The discovery of DNA, RNA, and a molecular basis for inheritance involves the ongoing history of genetics from

1849 2014

frog dna Frog
   Always the appearances were deceiving.
 
mitosis RNAi
Frog's eggs. Mitosis RNA
The frog emerges from visible stages of amphibian transformation and there is also a step-by-step process that is invisible to the eye. Hidden from view, the nitrogen base pairs of nucleic acids to the chromosomes that enable frogs and all living things to survive this intricate, yet inherited process.
 
DNA

"Not that long ago, biology was considered by many to be a simple science, a pursuit of expedition, observation and experimentation. At the dawn of the twentieth century, while Albert Einstein and Max Planck were writing mathematical equations that distilled the fundamental physics of the Universe, a biologist was winning the Nobel prize for describing how to make dogs drool on command."

"The molecular revolution that dawned with the discovery of the structure of DNA in 1953 changed all that, making biology more quantitative and respectable, and promising to unravel the mysteries behind everything from evolution to disease origins. The human genome sequence, drafted ten years ago, promised to go even further, helping scientists trace ancestry, decipher the marks of evolution and find the molecular underpinnings of disease, guiding the way to more accurate diagnosis and targeted, personalized treatments. The genome promised to lay bare the blueprint of human biology."

"That hasn't happened, of course, at least not yet. In some respects, sequencing has provided clarification. Before the Human Genome Project began, biologists guessed that the genome could contain as many as 100,000 genes that code for proteins. The true number, it turns out, is closer to 21,000, and biologists now know what many of those genes are. But at the same time, the genome sequence did what biological discoveries have done for decades. It opened the door to a vast labyrinth of new questions."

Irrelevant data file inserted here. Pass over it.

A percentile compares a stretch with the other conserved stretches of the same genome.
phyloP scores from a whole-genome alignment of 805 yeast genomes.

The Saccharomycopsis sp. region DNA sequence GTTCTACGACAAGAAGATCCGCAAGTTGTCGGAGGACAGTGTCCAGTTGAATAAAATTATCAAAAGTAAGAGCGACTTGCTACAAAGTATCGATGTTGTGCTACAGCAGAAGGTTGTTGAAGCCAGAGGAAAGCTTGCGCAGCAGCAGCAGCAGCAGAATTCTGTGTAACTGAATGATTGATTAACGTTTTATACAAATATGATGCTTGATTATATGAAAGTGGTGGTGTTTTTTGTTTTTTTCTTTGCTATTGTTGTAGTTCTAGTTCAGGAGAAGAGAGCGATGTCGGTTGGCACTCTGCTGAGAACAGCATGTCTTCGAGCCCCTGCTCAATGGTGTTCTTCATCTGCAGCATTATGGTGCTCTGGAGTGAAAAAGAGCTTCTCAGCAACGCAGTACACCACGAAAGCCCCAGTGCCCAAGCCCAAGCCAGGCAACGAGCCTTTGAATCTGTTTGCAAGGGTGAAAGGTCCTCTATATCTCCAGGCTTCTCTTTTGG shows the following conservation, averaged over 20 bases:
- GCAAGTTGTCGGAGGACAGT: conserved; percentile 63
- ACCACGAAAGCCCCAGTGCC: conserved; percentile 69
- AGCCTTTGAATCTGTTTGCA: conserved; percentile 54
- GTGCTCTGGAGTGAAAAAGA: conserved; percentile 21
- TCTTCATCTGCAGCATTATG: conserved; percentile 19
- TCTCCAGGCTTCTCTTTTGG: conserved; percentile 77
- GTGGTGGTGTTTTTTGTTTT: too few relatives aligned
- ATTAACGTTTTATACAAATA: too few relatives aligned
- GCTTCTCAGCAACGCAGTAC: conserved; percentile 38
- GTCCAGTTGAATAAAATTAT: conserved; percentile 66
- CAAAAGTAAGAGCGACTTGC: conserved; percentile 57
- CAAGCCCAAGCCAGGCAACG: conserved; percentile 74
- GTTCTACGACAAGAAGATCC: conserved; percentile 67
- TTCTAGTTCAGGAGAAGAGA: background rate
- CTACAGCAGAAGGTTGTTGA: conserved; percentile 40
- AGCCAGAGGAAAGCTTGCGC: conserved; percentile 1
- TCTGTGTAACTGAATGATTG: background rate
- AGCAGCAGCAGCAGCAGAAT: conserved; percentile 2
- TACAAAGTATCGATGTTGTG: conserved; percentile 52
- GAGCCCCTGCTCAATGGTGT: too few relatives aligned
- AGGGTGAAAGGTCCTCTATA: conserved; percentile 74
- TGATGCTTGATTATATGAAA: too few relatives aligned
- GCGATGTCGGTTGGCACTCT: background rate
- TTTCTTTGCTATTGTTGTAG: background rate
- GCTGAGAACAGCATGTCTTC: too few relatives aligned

"Few predicted, for example, that sequencing the genome would undermine the primacy of genes by unveiling whole new classes of elements — sequences that make RNA or have a regulatory role without coding for proteins. Non-coding DNA is crucial to biology, yet knowing that it is there hasn't made it any easier to understand what it does.

"We fooled ourselves into thinking the genome was going to be a transparent blueprint, but it's not,"

says Mel Greaves, a cell biologist at the Institute of Cancer Research in Sutton, UK.

Instead, as sequencing and other new technologies spew forth data, the complexity of biology has seemed to grow by orders of magnitude."

"The Human Genome at Ten," 2010 Nature.

Published online 31 March 2010 | Nature 464, 664-667 (2010)

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Ideas | people | discovery | preconditions | molecule | dates | Zeitgeist | techniques | Mendelism | revival | eugenics | pangenes | nucleic acid work | structural research | protein complexity | X-rays | DNA | findings | chromosomes | nitrogen bases | findings | feedback | human genome project | basic dualism | order | new worldview | genetic engineering | summarized

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"The origin of life was the origin of true heredity; we might even say the origin of life was the first gene. . . . By the first gene I mean replicator. A replicator is an entity, for example a molecule, that forms lineages of copies of itself. There will always be errors in copying, so the population will acquire variety."

Richard Dawkins, The Ancestor's Tale, (2004). p. 563.